Timeless Spirit LogoTALES OF A COUNTRY VET

A Spiritually Enlightening Online Magazine. July's Theme: "Key to Heaven"
Volume 3 Issue 5 ISSN# 1708-3265
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Tales of a Country Vet
with Dr. Bruce Burton DVM

I had just returned to the clinic to meet Charlie. Apparently his dog Bosley wasn't feeling too well and he wanted me to check him out. "Whats'a matter?" asked Charlie, a gruff old curmudgeon with a heart of gold. His brow furrowed and head cocked with concern. "…you look like you jest lost your best friend." "Oh… nothing really…" I replied haltingly. I could feel my eyes mist up and my throat tighten. "… just a crummy duck! That's all." It was all I could get out.

"A duck? What's so special about a duck?" he asked incredulously. I couldn't answer him until I collected myself. Then I nodded and smiled. "Nothing …nothing…" I said softly. I was unable to speak so I took a deep swallow and changed the subject. "So, …what's wrong with old Bosley then?" After I'd dealt with Bosley and sent him and Charlie home, my mind slipped back over the past two hours or so.

It was mid-Saturday afternoon. The end (almost) of a long but productive week. The sun shone from above and behind and was partially obscured by a few billowy clouds. I was driving home from the last call of the day along the narrow one-lane, goat-trail connecting 272nd and Nathan Road. I glanced down and observed the small amount of dried blood on my sleeve from stitching up a horse with a lacerated eyelid. As I got half way down the road I slowed down.

As the truck came to a halt, a large beige rental van passed me on the left and almost collided with a newly replaced telephone pole. The van contained a very determined group of what looked like off-shore investors. They held up and appeared to be poring over some kind of site map. They were dressed in immaculately clean, pin-striped suits and each wore a pristine, white hard hat. The driver swerved back onto the road and they were gone as fast as they had appeared.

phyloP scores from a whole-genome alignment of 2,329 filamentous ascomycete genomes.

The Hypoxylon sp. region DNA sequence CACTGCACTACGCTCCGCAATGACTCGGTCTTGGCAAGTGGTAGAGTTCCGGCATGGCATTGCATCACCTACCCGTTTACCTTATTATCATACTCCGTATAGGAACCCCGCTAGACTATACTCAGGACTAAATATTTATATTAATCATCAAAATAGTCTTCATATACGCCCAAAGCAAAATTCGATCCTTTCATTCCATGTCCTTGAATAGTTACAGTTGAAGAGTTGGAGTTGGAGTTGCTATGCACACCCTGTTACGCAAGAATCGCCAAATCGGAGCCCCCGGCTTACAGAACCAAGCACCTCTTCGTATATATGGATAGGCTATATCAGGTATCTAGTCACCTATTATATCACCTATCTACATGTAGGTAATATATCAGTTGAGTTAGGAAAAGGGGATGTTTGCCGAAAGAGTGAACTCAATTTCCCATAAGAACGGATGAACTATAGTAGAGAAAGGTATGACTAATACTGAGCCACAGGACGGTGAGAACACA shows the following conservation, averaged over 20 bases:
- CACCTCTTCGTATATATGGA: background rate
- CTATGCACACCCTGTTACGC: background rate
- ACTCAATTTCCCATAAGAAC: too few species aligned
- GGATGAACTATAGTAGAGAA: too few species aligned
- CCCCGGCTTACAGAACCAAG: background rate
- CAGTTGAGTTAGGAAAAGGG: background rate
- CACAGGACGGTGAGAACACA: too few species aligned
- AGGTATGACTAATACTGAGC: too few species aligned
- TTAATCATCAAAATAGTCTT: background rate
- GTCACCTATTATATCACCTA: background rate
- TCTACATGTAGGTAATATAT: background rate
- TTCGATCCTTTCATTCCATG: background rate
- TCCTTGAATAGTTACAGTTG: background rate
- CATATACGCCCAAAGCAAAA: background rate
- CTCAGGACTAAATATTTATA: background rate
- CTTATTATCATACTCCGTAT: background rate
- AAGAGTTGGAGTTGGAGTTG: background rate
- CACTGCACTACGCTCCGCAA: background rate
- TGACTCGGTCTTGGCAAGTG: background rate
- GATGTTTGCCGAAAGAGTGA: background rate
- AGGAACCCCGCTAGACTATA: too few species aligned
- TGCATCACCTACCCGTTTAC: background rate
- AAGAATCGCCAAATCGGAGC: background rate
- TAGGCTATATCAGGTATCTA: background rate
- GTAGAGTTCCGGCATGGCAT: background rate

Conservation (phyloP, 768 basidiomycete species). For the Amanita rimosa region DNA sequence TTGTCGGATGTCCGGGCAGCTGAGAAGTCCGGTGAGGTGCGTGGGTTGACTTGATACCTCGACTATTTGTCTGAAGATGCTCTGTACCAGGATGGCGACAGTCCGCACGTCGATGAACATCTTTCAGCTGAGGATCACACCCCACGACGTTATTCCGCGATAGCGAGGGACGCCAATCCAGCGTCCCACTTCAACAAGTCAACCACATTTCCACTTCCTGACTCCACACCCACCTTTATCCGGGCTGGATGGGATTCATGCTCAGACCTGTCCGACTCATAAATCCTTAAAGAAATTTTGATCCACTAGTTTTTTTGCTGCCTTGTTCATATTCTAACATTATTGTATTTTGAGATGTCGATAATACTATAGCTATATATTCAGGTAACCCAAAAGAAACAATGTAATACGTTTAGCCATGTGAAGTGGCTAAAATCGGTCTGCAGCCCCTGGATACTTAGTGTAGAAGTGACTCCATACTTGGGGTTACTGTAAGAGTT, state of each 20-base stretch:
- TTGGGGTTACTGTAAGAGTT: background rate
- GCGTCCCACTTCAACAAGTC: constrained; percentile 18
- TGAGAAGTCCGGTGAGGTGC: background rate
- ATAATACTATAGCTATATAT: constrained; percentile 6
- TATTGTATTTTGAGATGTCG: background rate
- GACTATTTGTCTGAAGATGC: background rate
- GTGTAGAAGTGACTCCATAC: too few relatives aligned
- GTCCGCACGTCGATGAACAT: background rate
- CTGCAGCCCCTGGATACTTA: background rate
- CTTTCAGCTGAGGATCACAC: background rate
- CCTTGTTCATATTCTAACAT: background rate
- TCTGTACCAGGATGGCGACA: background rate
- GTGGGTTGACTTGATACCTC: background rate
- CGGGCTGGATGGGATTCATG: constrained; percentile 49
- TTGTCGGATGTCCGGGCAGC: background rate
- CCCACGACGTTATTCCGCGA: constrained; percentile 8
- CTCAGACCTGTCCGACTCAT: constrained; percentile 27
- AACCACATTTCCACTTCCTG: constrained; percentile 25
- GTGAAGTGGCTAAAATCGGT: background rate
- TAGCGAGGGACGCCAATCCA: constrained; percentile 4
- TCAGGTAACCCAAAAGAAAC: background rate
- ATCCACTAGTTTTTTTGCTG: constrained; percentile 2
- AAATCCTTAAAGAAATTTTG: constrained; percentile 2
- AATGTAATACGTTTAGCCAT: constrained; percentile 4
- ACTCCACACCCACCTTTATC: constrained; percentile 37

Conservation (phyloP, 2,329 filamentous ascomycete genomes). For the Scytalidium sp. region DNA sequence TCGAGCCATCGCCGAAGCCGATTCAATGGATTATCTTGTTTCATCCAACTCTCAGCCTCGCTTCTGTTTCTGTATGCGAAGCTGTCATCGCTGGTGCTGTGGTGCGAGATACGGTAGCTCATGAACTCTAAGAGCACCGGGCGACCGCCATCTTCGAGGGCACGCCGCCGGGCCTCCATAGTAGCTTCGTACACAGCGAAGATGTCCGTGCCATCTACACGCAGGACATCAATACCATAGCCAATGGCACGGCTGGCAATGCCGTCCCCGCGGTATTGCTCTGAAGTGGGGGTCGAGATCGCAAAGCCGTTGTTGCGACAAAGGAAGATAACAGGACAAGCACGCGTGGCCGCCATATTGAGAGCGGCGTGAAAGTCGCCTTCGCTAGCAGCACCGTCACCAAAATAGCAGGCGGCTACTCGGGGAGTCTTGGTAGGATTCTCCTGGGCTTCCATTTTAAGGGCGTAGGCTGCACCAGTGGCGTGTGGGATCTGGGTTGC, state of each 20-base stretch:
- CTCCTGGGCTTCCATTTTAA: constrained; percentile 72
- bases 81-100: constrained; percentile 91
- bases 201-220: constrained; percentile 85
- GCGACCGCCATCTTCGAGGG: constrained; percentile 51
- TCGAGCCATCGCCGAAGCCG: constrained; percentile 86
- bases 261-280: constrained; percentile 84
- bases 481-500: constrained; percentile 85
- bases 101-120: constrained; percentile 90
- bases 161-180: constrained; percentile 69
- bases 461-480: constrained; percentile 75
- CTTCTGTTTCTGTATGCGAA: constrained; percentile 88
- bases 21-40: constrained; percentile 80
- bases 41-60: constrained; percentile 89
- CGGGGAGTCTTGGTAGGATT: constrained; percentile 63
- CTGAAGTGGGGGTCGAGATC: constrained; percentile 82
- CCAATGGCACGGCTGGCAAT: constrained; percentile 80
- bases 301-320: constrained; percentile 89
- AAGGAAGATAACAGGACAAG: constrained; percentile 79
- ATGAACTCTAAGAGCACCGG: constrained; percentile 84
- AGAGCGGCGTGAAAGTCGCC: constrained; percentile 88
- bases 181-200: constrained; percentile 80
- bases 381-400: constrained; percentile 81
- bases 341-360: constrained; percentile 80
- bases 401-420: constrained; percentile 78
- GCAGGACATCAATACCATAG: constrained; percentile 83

There were always garter snakes basking on the pavement of this narrow road or frogs jumping across it. More than once I'd had to jam on my brakes and plant my four-by-four in the middle of the road to prevent other cars from trying to pass as I chased or picked up any number of wild critters from sure death under the wheels of uncaring vehicles. This past month, however, there was a special reason for me to slow down. A pair of Mallards had chosen to build a nest in the narrow ditch beside the road. Not on the pond which extends to the south of the road, not on the larger pond on the north side of the road, but in the drainage ditch. This was a sad comment on how devoid the area had become of suitable habitat for wildlife.

I had first observed them scouting the location about four weeks before. They'd slowly walk up and down the road, looking left, then right, then over into the ditch, and then around and over towards the forest, like someone intently looking for pop bottles along the side of the road.

They were obviously looking for a nesting site. Unfortunately, all of the even remotely possible nesting sites had been taken. Undeterred, they eventually settled on a section of the ditch which boasted a moderately permanent collection of water, which, fortunately, was being repeatedly filled with the predictable rains of late May and early June.